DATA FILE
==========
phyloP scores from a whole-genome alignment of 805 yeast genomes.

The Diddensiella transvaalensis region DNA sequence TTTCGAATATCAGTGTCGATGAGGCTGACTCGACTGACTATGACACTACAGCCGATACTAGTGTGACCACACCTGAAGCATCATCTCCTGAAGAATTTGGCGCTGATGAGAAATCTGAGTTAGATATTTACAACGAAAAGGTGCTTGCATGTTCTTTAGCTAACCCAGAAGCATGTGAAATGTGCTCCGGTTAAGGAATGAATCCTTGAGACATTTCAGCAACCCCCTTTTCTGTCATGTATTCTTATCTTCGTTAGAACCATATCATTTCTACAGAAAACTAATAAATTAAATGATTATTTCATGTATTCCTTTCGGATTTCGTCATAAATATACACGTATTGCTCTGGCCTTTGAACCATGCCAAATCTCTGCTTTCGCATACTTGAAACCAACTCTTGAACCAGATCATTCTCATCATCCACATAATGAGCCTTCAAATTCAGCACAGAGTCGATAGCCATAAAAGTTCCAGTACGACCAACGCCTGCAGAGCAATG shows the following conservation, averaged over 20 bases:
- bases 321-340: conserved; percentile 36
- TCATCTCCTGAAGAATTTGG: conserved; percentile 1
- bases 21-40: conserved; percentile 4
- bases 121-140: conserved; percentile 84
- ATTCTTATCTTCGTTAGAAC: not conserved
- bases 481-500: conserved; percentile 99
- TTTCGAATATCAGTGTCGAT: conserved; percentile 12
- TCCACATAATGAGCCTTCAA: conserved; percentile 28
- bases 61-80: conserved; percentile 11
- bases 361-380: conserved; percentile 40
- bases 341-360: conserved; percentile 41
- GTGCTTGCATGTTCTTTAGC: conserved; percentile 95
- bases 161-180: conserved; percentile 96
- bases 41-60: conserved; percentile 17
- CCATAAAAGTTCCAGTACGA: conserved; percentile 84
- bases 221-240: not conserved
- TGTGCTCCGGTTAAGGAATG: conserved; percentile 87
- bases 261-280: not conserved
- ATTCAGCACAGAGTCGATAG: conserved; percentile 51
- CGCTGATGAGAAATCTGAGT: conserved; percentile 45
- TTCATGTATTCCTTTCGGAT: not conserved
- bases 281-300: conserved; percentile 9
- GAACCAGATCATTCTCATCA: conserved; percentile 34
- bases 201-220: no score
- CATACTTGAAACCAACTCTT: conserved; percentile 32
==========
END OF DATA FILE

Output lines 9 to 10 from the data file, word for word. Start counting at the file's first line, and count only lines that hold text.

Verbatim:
- TTTCGAATATCAGTGTCGAT: conserved; percentile 12
- TCCACATAATGAGCCTTCAA: conserved; percentile 28